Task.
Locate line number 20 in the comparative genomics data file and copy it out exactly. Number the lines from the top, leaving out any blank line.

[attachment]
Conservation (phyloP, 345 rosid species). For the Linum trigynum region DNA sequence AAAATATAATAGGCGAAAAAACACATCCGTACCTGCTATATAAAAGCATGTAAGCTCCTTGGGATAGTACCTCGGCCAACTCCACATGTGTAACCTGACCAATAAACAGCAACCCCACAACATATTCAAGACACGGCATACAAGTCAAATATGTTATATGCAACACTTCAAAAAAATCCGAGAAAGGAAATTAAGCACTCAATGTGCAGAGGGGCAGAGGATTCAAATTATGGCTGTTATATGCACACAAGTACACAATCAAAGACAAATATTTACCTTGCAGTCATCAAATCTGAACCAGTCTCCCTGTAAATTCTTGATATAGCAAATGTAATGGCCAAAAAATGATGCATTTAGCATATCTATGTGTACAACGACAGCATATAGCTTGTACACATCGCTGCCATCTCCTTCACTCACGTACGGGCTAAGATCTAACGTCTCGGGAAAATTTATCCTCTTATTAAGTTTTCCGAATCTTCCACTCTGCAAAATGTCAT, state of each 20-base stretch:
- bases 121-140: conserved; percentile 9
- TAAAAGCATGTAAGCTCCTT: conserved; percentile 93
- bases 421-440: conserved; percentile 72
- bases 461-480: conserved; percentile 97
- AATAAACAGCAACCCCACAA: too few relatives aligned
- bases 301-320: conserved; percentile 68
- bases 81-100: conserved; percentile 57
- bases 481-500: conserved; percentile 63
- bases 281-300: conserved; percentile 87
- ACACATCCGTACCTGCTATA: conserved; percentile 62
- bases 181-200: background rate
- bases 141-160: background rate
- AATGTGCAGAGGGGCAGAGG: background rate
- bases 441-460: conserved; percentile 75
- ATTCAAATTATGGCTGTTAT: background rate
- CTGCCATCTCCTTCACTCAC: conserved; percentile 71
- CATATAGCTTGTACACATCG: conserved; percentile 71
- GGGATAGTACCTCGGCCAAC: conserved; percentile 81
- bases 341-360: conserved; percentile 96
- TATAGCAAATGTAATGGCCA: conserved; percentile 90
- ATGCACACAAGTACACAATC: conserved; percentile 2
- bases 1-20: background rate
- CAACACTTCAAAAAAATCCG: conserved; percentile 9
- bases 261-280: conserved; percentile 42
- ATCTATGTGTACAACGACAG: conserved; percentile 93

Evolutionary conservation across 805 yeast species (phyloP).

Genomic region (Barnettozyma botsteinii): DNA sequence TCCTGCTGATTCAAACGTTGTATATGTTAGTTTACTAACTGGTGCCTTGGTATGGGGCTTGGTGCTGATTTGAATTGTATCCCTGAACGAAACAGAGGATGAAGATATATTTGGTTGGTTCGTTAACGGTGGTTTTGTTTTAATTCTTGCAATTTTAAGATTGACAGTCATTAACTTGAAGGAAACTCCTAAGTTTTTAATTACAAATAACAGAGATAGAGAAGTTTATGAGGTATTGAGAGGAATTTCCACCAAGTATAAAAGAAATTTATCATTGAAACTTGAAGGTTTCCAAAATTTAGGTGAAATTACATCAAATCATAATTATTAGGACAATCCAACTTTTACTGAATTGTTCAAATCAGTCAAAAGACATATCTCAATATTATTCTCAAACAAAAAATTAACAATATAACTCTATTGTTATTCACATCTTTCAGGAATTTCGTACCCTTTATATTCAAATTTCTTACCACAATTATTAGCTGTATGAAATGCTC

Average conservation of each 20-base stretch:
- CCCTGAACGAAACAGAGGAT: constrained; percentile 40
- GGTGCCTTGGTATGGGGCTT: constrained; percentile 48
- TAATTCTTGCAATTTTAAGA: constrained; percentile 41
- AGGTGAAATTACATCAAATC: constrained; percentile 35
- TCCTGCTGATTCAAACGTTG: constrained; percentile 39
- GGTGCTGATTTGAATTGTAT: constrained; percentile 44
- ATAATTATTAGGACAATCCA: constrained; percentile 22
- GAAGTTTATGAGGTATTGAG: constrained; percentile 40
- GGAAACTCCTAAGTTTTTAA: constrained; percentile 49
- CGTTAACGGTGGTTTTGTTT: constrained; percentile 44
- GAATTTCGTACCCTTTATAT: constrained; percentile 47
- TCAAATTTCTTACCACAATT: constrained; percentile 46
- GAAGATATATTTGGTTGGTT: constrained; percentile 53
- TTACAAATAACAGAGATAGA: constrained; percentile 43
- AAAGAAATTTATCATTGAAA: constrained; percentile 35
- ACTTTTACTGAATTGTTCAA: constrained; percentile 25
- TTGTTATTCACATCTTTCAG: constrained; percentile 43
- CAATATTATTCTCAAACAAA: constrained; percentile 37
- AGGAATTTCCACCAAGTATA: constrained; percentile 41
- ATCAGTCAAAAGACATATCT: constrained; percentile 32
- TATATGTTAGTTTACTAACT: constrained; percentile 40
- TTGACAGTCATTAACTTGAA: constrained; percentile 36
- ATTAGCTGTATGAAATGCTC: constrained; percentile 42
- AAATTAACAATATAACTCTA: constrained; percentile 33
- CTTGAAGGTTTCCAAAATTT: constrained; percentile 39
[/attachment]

- bases 341-360: conserved; percentile 96